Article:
DC Motor - Shunt-field control: Reel drives require this kind of control. The dc motor's material is wound on a reel at constant linear speed and constant strip tension, regardless of diameter.
Control is obtained by weakening the shunt-field current of the dc motor to increase speed and to reduce output torque for a given armature current. Since the rating of a dc motor is determined by heating, the maximum permissible armature current is approximately constant over the speed range. This means that at rated current, the dc motor's output torque varies inversely with speed, and the dc motor has constant-horsepower capability over its speed range.
Dc motors offer a solution, which is good for only obtaining speeds greater than the base speed. A momentary speed reduction below the dc motor's base speed can be obtained by overexciting the field, but prolonged overexcitation overheats the dc motor. Also, magnetic saturation in the dc motor permits only a small reduction in speed for a substantial increase in field voltage.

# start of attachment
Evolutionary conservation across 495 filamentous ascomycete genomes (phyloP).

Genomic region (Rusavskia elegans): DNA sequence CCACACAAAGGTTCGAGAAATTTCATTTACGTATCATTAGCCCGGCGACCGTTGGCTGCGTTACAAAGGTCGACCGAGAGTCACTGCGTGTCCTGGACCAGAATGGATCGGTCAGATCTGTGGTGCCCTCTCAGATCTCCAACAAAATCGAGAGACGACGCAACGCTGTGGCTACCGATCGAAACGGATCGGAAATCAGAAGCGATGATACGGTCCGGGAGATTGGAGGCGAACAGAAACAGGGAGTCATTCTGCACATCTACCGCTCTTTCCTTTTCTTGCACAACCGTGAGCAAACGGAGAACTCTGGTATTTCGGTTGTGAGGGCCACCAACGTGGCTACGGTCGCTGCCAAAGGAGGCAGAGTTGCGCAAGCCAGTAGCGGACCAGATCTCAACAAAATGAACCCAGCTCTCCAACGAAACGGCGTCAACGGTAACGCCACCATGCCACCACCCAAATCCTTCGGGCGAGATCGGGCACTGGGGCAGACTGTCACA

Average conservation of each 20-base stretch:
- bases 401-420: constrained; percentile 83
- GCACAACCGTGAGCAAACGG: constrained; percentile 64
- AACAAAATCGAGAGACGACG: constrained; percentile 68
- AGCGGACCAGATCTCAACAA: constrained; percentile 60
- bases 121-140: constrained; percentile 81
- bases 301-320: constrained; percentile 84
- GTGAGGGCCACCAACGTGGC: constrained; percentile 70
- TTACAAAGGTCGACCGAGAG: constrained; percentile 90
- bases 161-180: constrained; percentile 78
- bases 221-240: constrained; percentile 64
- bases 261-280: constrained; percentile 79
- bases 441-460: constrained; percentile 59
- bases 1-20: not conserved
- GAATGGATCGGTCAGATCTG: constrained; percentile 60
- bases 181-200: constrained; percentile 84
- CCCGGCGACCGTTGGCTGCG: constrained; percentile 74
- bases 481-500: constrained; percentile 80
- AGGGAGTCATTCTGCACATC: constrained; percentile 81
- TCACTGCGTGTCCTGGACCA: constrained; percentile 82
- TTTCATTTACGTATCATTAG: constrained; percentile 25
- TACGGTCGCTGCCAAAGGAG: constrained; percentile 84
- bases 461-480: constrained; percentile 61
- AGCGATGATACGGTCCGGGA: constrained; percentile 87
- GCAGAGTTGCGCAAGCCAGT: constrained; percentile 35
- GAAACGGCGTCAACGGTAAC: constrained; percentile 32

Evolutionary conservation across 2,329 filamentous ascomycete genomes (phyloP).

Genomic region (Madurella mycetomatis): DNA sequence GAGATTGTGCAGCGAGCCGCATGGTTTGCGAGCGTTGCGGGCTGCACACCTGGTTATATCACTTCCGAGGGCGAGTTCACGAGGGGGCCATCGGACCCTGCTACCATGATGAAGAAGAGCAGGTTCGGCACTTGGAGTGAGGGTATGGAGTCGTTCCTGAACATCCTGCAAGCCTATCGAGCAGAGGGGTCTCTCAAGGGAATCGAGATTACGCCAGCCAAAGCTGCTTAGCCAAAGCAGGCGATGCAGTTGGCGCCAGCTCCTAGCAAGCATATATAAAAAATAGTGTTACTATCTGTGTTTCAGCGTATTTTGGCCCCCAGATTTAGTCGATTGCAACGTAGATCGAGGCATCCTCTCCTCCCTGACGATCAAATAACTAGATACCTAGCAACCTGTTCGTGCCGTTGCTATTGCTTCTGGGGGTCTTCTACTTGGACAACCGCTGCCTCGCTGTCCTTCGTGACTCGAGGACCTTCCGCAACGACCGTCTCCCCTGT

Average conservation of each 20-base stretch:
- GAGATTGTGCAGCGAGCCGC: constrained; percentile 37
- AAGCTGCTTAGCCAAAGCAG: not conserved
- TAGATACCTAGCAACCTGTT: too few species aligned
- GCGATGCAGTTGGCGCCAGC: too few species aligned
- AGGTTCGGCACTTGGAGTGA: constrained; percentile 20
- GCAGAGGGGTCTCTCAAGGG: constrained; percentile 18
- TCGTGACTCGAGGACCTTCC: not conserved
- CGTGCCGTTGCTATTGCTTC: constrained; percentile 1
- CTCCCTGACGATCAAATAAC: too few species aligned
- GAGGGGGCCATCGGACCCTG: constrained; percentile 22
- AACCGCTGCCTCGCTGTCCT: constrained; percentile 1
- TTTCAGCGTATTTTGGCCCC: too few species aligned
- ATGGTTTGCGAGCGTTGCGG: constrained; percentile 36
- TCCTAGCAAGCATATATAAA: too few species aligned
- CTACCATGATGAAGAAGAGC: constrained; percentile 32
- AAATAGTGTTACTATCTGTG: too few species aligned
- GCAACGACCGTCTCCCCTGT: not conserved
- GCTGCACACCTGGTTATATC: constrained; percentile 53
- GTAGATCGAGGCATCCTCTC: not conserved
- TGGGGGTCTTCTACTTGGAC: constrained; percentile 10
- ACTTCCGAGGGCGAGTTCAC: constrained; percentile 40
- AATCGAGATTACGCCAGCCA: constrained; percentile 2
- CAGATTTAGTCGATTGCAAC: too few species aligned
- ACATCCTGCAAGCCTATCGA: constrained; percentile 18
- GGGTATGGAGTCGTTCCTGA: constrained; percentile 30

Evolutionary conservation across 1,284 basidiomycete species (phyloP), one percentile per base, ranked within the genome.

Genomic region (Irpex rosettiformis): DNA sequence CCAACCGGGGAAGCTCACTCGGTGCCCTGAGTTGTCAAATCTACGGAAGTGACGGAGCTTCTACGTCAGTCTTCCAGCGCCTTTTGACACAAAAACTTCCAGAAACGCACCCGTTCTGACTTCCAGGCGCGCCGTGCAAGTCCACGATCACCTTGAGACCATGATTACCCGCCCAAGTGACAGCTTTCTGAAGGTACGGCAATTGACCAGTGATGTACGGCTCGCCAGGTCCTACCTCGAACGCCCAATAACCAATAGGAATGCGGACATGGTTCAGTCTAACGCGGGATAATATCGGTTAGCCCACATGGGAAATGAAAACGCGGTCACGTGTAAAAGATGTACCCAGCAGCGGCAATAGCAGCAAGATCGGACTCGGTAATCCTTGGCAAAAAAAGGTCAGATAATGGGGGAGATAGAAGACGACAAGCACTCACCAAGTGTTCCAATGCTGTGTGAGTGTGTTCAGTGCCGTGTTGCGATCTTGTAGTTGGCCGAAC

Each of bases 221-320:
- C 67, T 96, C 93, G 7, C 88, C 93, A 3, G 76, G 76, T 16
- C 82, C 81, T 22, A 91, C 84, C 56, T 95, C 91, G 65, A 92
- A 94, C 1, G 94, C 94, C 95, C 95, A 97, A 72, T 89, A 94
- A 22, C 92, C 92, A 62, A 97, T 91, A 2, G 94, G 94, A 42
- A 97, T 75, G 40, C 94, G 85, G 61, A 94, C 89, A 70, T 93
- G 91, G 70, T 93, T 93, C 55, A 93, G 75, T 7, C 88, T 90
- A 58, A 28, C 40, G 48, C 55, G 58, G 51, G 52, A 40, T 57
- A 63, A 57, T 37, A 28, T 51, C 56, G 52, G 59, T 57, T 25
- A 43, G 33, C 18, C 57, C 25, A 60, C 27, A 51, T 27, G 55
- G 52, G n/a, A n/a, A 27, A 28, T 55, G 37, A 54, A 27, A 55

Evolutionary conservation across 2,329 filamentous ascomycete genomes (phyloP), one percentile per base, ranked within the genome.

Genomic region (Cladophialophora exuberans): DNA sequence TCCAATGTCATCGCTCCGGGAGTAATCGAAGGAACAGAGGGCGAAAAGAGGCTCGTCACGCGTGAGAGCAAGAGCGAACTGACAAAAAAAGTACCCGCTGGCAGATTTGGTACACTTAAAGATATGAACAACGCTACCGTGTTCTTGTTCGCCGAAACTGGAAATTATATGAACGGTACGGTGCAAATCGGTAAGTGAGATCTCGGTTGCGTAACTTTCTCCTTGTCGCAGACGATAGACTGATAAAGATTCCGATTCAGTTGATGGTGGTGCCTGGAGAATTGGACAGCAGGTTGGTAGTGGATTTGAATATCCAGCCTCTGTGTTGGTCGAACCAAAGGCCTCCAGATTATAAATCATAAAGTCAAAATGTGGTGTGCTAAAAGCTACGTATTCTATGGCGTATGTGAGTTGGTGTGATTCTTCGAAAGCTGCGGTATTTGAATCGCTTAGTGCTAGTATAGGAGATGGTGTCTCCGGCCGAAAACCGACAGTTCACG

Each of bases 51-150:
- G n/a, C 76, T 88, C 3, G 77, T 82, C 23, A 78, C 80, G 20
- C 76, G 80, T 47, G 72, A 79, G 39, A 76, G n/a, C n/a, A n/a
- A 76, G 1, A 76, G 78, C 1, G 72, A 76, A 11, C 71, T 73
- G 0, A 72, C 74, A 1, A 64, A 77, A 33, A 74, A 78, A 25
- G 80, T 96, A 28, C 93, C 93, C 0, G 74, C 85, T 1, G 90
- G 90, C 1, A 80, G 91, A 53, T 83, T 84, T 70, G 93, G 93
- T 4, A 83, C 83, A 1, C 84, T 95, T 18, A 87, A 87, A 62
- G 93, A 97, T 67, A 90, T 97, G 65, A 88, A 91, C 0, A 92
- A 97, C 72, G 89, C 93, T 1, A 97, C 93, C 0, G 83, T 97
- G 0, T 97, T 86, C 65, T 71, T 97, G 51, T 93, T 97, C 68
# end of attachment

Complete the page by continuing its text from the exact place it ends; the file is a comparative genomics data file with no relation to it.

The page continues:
Dc motors have a maximum standard speed range by field control is 3:1, and this occurs only at low base speeds. Special dc motors have greater speed ranges, but if the dc motor's speed range is much greater than 3:1, some other control method is used for at least part of the range.
Armature-voltage DC Motor Control: In this method, shunt-field current is maintained constant from a separate source while the voltage applied to the armature is varied. Dc motors feature a speed, which is proportional to the counter emf. This is equal to the applied voltage minus the armature circuit IR drop. At rated current, the torque remains constant regardless of the dc motor speed (since the magnetic flux is constant) and, therefore, the dc motor has constant torque capability over its speed range.
DC Motors: DC Motor Types
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